Ariel Toaff adds a rather eccentric, but surprisingly interesting chapter to the social history of food. Jewish cooking is based on religious laws according to which certain foodstuffs cannot be eaten and food has to be prepared in a certain way (for example particular methods for slaughtering meat). Apart from the religious laws, Jewish cooking has its own traditions and these are the object of Toaff's study. By referring to numerous original documents such as letters, dictionaries, cook books and recipes he describes the food and drink that could be found on the dinner table: wine, meat, cheese, fish, cakes and puddings as well as the recipe for goose (the "Pork of the Jews"). He then goes on to reconstruct the Jewish kitchen and the habits of Jews at the dinner table, on special occasions and during the Carneval of Purim. This new, thoroughly revised edition adds an interesting appendix with more than sixty original recipes.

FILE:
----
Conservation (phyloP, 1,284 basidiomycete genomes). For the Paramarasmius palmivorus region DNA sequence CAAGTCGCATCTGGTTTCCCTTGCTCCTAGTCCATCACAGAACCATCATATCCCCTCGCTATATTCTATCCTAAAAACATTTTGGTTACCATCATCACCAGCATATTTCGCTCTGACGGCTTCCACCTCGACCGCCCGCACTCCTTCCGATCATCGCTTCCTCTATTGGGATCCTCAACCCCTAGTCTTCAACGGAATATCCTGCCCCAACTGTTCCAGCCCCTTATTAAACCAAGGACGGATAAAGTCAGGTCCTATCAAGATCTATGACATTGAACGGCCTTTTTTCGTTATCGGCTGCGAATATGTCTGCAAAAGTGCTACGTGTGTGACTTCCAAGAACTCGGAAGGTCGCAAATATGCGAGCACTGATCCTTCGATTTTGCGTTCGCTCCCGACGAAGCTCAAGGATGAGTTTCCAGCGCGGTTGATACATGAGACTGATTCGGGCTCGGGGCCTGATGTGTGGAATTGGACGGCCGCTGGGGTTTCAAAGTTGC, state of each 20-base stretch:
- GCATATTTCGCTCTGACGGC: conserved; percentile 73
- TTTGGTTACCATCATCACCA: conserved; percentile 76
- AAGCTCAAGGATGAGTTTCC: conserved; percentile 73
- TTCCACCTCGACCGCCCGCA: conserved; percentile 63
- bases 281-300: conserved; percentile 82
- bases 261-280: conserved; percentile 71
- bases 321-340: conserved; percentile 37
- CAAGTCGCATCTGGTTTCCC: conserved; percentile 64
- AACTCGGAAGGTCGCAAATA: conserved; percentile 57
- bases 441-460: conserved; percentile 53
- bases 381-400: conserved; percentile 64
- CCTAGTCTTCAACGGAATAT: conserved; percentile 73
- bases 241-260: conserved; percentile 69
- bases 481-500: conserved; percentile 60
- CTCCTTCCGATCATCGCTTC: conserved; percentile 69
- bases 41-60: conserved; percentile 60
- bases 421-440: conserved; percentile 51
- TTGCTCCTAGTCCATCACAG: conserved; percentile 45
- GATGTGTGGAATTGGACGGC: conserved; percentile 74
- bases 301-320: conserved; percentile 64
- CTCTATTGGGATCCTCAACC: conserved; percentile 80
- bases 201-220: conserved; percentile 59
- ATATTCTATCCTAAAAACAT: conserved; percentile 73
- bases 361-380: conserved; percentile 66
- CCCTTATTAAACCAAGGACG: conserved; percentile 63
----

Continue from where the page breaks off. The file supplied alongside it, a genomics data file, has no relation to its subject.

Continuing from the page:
Ariel Toaff is Professor Emeritus at Bar-Ilan University in Israel.